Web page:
“Seeing” is the distortion of the image seen by the telescope caused by a varying index of refraction (the speed of light through the air). It’s like when you look over the hood of a hot car and you see little heat waves rising…and of course a large telescope is much more sensitive to “seeing” than the naked eye. If you have a warm telescope up at altitude, the heat waves rise and cause distortion of the image of the objects you’re looking at—”seeing”. To avoid this, the optics, mostly the big piece of glass that is the primary mirror, need to be the same temperature as the surrounding cavity air. Additionally, warm surfaces are a noise source for detectors that are looking in the IR (infrared). For these reasons it is desired to have the telescope at the ambient temperature of the cavity and for operational efficiency the cavity should be pre-cooled before you leave the ground.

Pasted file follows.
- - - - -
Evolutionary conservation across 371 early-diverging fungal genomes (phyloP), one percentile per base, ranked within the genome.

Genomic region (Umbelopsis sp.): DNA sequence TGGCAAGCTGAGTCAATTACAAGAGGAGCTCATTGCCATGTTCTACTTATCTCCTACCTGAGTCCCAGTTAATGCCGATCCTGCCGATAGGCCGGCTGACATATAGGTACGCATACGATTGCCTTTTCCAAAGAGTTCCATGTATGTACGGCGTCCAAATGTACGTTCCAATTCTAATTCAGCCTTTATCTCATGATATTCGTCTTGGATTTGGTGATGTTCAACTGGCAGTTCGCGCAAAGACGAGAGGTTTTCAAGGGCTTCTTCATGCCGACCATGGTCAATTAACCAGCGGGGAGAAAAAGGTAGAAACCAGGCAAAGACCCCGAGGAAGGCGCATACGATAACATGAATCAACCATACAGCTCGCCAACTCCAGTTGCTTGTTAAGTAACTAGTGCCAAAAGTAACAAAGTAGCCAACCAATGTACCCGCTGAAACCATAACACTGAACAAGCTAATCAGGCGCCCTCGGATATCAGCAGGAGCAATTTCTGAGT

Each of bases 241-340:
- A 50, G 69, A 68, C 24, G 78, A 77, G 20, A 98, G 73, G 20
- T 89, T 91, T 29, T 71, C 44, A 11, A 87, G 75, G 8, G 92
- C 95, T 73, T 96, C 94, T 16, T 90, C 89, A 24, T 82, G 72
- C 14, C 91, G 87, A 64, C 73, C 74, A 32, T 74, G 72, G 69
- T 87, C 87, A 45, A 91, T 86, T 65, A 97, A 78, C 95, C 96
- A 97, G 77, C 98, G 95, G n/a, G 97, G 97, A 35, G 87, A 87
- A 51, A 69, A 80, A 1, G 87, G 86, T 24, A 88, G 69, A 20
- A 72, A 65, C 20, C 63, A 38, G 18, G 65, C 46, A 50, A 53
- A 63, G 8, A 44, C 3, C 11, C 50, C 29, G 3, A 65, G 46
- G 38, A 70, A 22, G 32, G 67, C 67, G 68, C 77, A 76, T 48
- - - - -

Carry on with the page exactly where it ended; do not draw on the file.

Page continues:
The choices for pre-cooling the SOFIA cavity were either a standard HVAC system (such as a building air-conditioning system that includes a compressor, refrigerant, heat exchangers and ducts that would circulate cold air in the cavity) or a system that uses cryogenics as the cooling medium. In other words, the cavity cooling system was a choice between a mechanical refrigeration system or a consumable cryogenic system. To save money for the development phase, and perhaps until we characterize how much heat removal is required for a cool down cycle, it was decided to implement the cryogenic system. There still may be a future upgrade to build a mechanical A/C system, but at this time the approach is to use liquid nitrogen as the consumable medium to cool off the telescope. It’s plentiful, it’s relatively cheap, and it’s got a lot of heat removal capability.